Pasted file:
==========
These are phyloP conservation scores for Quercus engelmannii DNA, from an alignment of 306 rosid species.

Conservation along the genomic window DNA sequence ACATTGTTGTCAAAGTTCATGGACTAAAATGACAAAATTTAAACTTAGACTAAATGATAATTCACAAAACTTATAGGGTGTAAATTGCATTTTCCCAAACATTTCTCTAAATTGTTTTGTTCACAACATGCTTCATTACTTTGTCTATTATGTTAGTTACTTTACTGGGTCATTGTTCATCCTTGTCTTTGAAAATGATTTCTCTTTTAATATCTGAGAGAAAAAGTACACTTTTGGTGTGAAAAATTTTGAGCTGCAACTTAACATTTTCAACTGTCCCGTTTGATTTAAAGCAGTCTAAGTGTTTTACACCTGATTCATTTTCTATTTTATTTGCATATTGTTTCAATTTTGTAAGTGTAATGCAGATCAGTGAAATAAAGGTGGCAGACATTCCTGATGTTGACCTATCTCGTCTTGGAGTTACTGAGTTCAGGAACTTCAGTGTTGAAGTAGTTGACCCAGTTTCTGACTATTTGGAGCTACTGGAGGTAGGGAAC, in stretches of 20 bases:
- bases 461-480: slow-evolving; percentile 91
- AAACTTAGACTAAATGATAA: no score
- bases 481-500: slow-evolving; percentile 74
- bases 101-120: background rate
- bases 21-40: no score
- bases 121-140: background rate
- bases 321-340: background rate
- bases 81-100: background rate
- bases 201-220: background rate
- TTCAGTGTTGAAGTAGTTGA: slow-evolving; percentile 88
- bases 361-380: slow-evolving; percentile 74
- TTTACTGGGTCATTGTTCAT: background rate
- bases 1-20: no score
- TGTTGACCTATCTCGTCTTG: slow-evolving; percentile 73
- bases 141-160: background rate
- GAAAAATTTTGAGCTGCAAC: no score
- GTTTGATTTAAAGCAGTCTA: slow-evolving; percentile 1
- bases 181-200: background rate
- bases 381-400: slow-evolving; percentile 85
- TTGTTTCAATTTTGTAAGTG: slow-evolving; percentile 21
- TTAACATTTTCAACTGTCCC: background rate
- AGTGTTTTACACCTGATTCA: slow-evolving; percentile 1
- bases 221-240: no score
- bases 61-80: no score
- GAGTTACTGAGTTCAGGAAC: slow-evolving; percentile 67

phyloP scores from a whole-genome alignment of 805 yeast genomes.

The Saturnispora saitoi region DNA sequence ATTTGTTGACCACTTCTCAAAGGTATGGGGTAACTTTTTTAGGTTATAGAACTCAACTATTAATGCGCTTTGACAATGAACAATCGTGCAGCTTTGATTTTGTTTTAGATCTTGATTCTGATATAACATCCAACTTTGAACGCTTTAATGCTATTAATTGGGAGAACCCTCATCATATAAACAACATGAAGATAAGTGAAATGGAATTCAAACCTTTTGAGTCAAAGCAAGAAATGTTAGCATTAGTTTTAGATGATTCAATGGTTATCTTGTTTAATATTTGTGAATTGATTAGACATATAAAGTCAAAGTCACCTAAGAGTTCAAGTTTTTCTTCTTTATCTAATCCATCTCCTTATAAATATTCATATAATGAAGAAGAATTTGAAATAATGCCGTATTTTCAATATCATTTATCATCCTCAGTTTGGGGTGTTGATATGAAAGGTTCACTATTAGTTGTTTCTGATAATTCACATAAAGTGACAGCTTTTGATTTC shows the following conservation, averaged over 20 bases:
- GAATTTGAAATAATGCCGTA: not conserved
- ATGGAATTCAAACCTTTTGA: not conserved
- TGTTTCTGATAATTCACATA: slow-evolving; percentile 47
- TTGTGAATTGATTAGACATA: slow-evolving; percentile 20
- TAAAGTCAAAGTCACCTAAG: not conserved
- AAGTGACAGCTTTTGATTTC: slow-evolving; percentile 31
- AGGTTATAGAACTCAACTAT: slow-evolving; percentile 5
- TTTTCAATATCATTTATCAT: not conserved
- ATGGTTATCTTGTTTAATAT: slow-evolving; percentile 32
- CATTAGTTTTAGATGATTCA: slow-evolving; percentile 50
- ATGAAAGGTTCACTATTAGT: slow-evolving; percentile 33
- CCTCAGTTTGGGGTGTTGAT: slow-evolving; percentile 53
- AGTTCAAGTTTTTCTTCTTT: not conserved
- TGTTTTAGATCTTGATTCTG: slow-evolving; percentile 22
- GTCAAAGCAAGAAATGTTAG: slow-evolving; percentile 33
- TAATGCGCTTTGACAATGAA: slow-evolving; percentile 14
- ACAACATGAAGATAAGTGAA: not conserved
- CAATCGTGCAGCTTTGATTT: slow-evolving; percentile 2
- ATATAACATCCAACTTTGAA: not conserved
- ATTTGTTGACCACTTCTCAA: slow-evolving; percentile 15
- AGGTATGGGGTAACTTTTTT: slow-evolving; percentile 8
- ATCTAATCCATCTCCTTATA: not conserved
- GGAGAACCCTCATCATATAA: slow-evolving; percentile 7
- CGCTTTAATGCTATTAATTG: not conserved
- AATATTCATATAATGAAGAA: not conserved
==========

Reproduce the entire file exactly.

These are phyloP conservation scores for Quercus engelmannii DNA, from an alignment of 306 rosid species.

Conservation along the genomic window DNA sequence ACATTGTTGTCAAAGTTCATGGACTAAAATGACAAAATTTAAACTTAGACTAAATGATAATTCACAAAACTTATAGGGTGTAAATTGCATTTTCCCAAACATTTCTCTAAATTGTTTTGTTCACAACATGCTTCATTACTTTGTCTATTATGTTAGTTACTTTACTGGGTCATTGTTCATCCTTGTCTTTGAAAATGATTTCTCTTTTAATATCTGAGAGAAAAAGTACACTTTTGGTGTGAAAAATTTTGAGCTGCAACTTAACATTTTCAACTGTCCCGTTTGATTTAAAGCAGTCTAAGTGTTTTACACCTGATTCATTTTCTATTTTATTTGCATATTGTTTCAATTTTGTAAGTGTAATGCAGATCAGTGAAATAAAGGTGGCAGACATTCCTGATGTTGACCTATCTCGTCTTGGAGTTACTGAGTTCAGGAACTTCAGTGTTGAAGTAGTTGACCCAGTTTCTGACTATTTGGAGCTACTGGAGGTAGGGAAC, in stretches of 20 bases:
- bases 461-480: slow-evolving; percentile 91
- AAACTTAGACTAAATGATAA: no score
- bases 481-500: slow-evolving; percentile 74
- bases 101-120: background rate
- bases 21-40: no score
- bases 121-140: background rate
- bases 321-340: background rate
- bases 81-100: background rate
- bases 201-220: background rate
- TTCAGTGTTGAAGTAGTTGA: slow-evolving; percentile 88
- bases 361-380: slow-evolving; percentile 74
- TTTACTGGGTCATTGTTCAT: background rate
- bases 1-20: no score
- TGTTGACCTATCTCGTCTTG: slow-evolving; percentile 73
- bases 141-160: background rate
- GAAAAATTTTGAGCTGCAAC: no score
- GTTTGATTTAAAGCAGTCTA: slow-evolving; percentile 1
- bases 181-200: background rate
- bases 381-400: slow-evolving; percentile 85
- TTGTTTCAATTTTGTAAGTG: slow-evolving; percentile 21
- TTAACATTTTCAACTGTCCC: background rate
- AGTGTTTTACACCTGATTCA: slow-evolving; percentile 1
- bases 221-240: no score
- bases 61-80: no score
- GAGTTACTGAGTTCAGGAAC: slow-evolving; percentile 67

phyloP scores from a whole-genome alignment of 805 yeast genomes.

The Saturnispora saitoi region DNA sequence ATTTGTTGACCACTTCTCAAAGGTATGGGGTAACTTTTTTAGGTTATAGAACTCAACTATTAATGCGCTTTGACAATGAACAATCGTGCAGCTTTGATTTTGTTTTAGATCTTGATTCTGATATAACATCCAACTTTGAACGCTTTAATGCTATTAATTGGGAGAACCCTCATCATATAAACAACATGAAGATAAGTGAAATGGAATTCAAACCTTTTGAGTCAAAGCAAGAAATGTTAGCATTAGTTTTAGATGATTCAATGGTTATCTTGTTTAATATTTGTGAATTGATTAGACATATAAAGTCAAAGTCACCTAAGAGTTCAAGTTTTTCTTCTTTATCTAATCCATCTCCTTATAAATATTCATATAATGAAGAAGAATTTGAAATAATGCCGTATTTTCAATATCATTTATCATCCTCAGTTTGGGGTGTTGATATGAAAGGTTCACTATTAGTTGTTTCTGATAATTCACATAAAGTGACAGCTTTTGATTTC shows the following conservation, averaged over 20 bases:
- GAATTTGAAATAATGCCGTA: not conserved
- ATGGAATTCAAACCTTTTGA: not conserved
- TGTTTCTGATAATTCACATA: slow-evolving; percentile 47
- TTGTGAATTGATTAGACATA: slow-evolving; percentile 20
- TAAAGTCAAAGTCACCTAAG: not conserved
- AAGTGACAGCTTTTGATTTC: slow-evolving; percentile 31
- AGGTTATAGAACTCAACTAT: slow-evolving; percentile 5
- TTTTCAATATCATTTATCAT: not conserved
- ATGGTTATCTTGTTTAATAT: slow-evolving; percentile 32
- CATTAGTTTTAGATGATTCA: slow-evolving; percentile 50
- ATGAAAGGTTCACTATTAGT: slow-evolving; percentile 33
- CCTCAGTTTGGGGTGTTGAT: slow-evolving; percentile 53
- AGTTCAAGTTTTTCTTCTTT: not conserved
- TGTTTTAGATCTTGATTCTG: slow-evolving; percentile 22
- GTCAAAGCAAGAAATGTTAG: slow-evolving; percentile 33
- TAATGCGCTTTGACAATGAA: slow-evolving; percentile 14
- ACAACATGAAGATAAGTGAA: not conserved
- CAATCGTGCAGCTTTGATTT: slow-evolving; percentile 2
- ATATAACATCCAACTTTGAA: not conserved
- ATTTGTTGACCACTTCTCAA: slow-evolving; percentile 15
- AGGTATGGGGTAACTTTTTT: slow-evolving; percentile 8
- ATCTAATCCATCTCCTTATA: not conserved
- GGAGAACCCTCATCATATAA: slow-evolving; percentile 7
- CGCTTTAATGCTATTAATTG: not conserved
- AATATTCATATAATGAAGAA: not conserved